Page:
It was a lovely thing to see. If nature can make acceptance look that easy and beautiful, perhaps all hope is not lost for us human beings after all.

So my wish in this season of light is this – that we all find, somewhere in our hearts, the capacity to welcome each other’s light into our little shadowed worlds, because there is strength in numbers and beauty in new colors. And strength and beauty are good things to keep close as we push through the cold months ahead.

May the lights of the season be yours. Merry everything!


Monday, December 15, 2008

Best Intentions

Last week, at our Davis County chapter meeting, I brought the free samples provided by Enjoy Life! Foods, which are free of the top 8 allergens. A member let her children try the cookies and snack bars, excited that they didn’t have the allergens she knew her kids would react to.

Within minutes, two of her kids were breaking out in hives. We don’t know what caused it yet (she’s going to the doctor to have them retested), but my guess is it might be the sunflower or flaxseed in the snack bars, because those – while not in the “big 8” – are foods that some nut-allergic people are also allergic to.

It was scary. But the only way most of us discover a food allergies is when we actually eat the food. So it could have happened to her and her children anywhere. The only silver lining I could see was that it happened when she was with other moms who understood, and who were all armed with medicine. We didn’t have to use any of the EpiPens in our possession, but she did use Benadryl.

Of course, the irony was obvious – the point of a food allergy support group is to prevent this kind of thing from happening, not to make it happen! So we left feeling terrible that such a thing could happen in our group.

But we did learn several lessons. First, a reaction can happen at any time, and with foods we don’t even know we’re allergic to yet. Second, we need to have our EpiPens and Benadryl within reach, no matter where we go. Third, surrounding yourself with people who understand and can help goes a long way towards keeping the panic level down. And fourth, even the best intentions can go awry.

So check the expiration date on your EpiPens and make sure your Benadryl is ready. Before you go to those holiday gatherings or even out gift-shopping, be sure you’ve got that medicine with you. You just never know.

All our best thoughts are with the mom and her kids who have to add a new item to their list of allergies now. That’s not what they wanted for Christmas at all. But hopefully now that they know, they’ll be able to avoid an accidental reaction in a more inconvenient place or time.

Let’s all ask Santa for a cure for food allergies this year, shall we?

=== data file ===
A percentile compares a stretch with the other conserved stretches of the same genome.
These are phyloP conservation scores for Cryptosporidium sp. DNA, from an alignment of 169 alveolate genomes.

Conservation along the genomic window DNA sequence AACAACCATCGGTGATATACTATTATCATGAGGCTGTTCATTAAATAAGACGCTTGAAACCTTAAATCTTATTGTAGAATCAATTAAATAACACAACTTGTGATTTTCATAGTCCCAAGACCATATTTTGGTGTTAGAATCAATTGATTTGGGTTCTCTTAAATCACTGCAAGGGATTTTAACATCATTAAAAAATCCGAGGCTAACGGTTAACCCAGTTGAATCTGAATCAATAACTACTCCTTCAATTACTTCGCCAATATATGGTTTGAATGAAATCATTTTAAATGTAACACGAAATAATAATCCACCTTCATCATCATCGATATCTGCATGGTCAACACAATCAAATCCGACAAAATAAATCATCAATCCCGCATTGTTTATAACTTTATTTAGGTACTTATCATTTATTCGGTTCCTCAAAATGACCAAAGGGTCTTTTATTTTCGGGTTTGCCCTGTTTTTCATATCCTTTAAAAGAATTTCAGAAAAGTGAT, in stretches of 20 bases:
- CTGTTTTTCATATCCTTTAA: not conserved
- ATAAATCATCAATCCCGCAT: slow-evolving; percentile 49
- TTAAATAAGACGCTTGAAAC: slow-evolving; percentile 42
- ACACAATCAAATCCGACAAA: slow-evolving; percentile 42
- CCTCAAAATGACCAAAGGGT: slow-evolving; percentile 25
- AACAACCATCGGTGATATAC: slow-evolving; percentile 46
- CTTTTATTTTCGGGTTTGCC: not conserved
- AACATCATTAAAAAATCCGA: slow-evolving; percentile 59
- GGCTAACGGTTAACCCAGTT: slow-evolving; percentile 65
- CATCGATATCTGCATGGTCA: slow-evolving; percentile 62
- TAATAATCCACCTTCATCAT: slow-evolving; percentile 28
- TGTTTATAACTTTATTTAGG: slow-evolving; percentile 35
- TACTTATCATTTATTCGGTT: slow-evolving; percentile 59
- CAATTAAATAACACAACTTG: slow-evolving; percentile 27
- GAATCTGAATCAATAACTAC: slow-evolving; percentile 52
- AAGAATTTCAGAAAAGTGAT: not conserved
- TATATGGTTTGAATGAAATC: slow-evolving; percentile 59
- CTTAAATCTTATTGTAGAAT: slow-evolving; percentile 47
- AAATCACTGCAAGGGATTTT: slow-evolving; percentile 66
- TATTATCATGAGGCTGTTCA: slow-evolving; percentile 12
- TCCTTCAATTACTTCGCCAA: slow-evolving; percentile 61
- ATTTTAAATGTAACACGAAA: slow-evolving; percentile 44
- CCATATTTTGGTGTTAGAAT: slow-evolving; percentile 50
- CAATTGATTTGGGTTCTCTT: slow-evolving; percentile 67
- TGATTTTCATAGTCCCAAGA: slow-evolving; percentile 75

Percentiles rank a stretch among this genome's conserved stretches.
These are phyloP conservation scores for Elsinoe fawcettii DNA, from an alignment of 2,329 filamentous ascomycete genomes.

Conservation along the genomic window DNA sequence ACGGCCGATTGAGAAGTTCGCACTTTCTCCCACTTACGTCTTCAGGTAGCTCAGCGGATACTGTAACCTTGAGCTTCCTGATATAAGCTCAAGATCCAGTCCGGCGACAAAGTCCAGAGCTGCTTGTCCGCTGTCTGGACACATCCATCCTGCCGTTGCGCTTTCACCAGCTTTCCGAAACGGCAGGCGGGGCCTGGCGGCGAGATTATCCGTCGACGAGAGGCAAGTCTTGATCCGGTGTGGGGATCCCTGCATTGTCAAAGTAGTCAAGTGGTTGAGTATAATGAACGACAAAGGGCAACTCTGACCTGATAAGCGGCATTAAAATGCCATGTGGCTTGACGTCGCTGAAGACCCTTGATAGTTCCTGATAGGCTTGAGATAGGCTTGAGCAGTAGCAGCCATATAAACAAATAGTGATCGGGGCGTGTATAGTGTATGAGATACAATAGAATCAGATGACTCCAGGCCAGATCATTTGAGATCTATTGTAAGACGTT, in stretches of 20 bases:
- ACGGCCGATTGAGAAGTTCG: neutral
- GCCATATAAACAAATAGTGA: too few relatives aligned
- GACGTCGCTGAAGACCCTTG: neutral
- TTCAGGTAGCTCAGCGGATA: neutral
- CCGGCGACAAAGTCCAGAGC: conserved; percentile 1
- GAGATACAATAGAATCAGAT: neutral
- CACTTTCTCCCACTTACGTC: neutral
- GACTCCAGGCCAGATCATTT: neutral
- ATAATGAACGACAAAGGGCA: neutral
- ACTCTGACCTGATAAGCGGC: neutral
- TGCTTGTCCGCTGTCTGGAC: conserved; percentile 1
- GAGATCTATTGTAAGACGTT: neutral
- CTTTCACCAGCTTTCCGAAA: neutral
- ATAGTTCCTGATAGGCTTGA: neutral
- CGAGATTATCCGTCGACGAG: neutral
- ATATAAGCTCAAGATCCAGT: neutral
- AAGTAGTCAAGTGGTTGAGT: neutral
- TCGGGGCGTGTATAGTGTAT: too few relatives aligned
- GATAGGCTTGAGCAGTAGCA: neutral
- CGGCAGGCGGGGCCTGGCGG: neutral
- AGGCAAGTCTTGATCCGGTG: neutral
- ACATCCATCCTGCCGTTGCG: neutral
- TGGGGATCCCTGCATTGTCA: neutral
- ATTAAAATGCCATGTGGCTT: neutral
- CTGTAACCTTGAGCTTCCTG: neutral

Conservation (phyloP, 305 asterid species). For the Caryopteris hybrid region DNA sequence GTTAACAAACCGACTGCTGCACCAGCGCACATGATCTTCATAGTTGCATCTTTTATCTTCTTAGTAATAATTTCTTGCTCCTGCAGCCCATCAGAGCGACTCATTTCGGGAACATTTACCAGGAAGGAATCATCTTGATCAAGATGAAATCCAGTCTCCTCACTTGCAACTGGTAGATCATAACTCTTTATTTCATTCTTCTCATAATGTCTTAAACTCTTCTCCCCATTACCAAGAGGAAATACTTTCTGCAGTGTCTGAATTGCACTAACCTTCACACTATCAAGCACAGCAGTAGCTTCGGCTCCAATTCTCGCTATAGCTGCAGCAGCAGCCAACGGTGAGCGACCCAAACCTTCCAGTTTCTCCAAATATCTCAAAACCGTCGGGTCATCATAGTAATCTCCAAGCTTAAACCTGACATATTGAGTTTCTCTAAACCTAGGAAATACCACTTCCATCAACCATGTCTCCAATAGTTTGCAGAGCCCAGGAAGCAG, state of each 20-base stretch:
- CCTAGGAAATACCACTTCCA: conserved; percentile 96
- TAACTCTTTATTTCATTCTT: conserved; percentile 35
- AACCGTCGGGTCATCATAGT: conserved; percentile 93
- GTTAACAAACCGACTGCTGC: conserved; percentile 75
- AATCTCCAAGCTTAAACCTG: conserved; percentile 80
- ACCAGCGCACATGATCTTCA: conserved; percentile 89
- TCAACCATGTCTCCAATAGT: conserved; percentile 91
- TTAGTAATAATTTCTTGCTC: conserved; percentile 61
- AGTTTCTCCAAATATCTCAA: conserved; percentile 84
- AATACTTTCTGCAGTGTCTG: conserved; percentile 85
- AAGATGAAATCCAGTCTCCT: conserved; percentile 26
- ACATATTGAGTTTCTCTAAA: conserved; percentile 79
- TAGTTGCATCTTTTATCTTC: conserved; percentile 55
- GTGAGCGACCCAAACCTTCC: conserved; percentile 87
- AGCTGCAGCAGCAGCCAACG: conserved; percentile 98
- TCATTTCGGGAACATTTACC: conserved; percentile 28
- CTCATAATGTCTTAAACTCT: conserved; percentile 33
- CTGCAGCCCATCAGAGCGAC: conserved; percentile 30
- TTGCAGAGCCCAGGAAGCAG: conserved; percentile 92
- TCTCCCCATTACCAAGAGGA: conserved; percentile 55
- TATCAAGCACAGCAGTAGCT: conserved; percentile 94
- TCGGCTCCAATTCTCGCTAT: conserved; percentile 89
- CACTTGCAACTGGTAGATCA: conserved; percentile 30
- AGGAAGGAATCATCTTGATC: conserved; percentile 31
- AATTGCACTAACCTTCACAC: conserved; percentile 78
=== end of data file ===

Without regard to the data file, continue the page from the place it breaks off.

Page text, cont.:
Monday, December 8, 2008

Holiday Shopping

“Got your holiday shopping done yet?” everyone keeps asking.

Yeah, right. Christmas is still two and a half weeks away. What’s the rush? I’m still washing sand out of my swimsuit from my Thanksgiving trip. I’m still wearing tank tops because I haven’t had time to swap my summer shirts out of the closet and move the winter sweaters in. (It takes a lot of tank tops to stay warm.)

What’s worse is I’m hosting a holiday party tonight, and I still haven’t decorated my tree, hung a wreath, or figured out if I still have paper plates lying around somewhere I can use. I also haven’t cleaned the bathrooms, run the vacuum, or dusted. (Those shelves are supposed to be gray and fuzzy, right? Can I pretend it’s artificial snow and not dust?)

Procrastination seems to be my official vocabulary word for December.

I don’t have any idea what to get my son yet for the holidays. He seems to change his mind every other minute. Now he wants a Wii (fat chance). Yesterday he wanted a Nerf shoot-em-up assault something-or-other (mommy doesn’t do guns, remember dear?). The day before that, it was a PSP (but you already have a Nintendo DS!). Last week, there was something about Guitar Hero, or maybe a real electric guitar. And a boy-sized jeep that really runs (right, keep dreaming). Or a pet (ack!), or a giant Legos city, complete with working plumbing, a functioning government, and trade deals with Japan.

I think I’ll get him a rock. It always worked for Charlie Brown. Or maybe that was Halloween. I can’t keep anything straight these days.

Anyway, while I was flipping desperately through store ads in the paper last week, I came across the Girl Gourmet Cupcake Maker. Seems that’s the popular item for girls this year. It looks kind of cool, but the pink would definitely not go over well with my son, despite the obvious cupcake appeal. I think the manufacturers shot themselves in the foot by making it pink. I know a lot of cupcake-eating boys, myself. Oh well. So far, it’s the only thing NOT on his list.